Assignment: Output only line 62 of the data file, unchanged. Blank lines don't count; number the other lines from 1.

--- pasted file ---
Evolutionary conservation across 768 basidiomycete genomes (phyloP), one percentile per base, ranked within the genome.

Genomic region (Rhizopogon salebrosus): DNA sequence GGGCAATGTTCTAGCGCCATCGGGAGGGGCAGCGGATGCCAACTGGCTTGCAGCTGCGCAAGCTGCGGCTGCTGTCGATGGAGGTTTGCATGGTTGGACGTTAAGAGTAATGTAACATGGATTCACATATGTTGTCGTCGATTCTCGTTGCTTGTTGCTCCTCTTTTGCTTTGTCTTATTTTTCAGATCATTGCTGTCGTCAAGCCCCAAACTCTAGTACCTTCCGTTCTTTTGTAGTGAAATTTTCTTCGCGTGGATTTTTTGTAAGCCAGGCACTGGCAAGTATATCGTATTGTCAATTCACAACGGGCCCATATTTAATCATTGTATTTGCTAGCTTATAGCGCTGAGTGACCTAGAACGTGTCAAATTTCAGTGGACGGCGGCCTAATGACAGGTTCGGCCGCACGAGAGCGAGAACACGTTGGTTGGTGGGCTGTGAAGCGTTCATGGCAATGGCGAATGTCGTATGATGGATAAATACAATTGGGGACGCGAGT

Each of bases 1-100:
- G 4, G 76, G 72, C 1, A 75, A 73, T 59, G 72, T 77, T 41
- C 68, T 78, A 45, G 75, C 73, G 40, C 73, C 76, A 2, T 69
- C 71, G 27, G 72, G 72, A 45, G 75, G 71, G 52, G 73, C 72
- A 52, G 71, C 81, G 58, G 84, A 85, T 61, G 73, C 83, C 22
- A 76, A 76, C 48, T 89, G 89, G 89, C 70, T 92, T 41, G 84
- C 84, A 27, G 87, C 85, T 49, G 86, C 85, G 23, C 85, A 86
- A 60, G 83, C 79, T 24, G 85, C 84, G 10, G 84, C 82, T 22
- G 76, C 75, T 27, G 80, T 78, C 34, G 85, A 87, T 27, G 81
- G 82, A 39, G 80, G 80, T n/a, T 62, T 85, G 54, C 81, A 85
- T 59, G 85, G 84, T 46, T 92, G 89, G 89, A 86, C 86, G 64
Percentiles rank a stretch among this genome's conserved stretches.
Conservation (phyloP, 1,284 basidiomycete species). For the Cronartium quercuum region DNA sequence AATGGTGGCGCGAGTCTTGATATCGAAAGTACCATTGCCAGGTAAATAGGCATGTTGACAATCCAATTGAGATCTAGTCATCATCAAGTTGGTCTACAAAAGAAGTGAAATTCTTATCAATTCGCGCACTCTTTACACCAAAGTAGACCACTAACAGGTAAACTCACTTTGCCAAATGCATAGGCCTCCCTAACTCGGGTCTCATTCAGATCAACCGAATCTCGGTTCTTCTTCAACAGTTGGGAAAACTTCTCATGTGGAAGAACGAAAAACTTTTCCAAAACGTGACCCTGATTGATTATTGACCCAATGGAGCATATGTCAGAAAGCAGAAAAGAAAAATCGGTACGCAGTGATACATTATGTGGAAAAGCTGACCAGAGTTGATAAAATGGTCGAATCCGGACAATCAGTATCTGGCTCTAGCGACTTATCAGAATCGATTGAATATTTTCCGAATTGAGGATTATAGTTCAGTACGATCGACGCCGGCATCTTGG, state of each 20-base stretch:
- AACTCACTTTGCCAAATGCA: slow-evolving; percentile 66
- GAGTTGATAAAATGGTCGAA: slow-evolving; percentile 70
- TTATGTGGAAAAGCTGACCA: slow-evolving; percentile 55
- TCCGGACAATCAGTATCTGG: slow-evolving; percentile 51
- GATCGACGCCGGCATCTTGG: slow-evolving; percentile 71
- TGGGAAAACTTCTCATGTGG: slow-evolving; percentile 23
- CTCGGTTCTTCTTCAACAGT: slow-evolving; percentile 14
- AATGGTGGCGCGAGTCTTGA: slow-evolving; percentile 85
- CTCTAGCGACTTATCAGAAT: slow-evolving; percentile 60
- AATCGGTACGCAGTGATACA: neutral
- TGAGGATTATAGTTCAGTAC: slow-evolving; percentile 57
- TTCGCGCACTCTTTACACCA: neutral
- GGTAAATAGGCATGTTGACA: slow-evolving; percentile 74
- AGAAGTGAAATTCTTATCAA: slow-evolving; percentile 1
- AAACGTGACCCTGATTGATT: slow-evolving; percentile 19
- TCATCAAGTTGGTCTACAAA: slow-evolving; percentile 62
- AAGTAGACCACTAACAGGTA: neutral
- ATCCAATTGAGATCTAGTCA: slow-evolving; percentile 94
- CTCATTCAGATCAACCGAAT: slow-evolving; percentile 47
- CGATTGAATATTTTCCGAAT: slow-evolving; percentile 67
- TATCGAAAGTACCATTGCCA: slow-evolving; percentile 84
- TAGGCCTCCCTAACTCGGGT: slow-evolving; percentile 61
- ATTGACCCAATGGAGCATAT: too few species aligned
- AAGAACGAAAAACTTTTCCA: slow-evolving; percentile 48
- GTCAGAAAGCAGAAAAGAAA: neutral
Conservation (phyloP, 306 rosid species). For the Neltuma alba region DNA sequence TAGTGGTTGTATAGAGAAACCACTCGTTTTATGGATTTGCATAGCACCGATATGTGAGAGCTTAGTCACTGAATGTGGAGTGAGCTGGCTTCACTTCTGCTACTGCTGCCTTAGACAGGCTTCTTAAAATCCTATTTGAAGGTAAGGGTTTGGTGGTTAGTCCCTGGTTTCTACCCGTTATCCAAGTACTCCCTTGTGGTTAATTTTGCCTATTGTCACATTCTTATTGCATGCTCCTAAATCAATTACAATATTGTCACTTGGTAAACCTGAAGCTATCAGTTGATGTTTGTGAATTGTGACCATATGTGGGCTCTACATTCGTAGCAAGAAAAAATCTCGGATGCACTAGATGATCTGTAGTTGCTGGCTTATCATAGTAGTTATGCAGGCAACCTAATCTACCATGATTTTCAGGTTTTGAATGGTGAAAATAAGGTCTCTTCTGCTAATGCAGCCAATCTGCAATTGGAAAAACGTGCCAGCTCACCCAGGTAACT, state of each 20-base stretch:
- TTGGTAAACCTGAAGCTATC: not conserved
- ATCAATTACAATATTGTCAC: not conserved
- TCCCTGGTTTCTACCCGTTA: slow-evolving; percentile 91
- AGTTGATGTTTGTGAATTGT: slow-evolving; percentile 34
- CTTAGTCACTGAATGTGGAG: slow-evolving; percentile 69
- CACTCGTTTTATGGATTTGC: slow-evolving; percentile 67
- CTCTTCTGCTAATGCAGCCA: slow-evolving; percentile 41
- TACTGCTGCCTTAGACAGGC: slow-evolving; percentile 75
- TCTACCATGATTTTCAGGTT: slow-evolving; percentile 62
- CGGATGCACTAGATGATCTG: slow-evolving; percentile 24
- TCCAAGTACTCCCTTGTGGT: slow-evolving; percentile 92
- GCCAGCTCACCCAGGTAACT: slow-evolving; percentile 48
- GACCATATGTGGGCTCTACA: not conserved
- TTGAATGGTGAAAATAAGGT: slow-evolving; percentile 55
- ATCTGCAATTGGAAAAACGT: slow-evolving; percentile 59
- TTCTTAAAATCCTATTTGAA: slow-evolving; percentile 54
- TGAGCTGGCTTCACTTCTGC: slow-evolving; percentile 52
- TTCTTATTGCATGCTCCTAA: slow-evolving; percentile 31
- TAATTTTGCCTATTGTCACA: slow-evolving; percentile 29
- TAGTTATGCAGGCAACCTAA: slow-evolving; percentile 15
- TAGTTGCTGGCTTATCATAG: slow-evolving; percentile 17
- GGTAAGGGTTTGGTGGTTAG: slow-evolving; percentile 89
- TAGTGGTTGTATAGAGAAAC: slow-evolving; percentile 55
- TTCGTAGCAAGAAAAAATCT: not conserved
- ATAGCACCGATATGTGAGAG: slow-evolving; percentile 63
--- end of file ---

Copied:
- TAGTTGCTGGCTTATCATAG: slow-evolving; percentile 17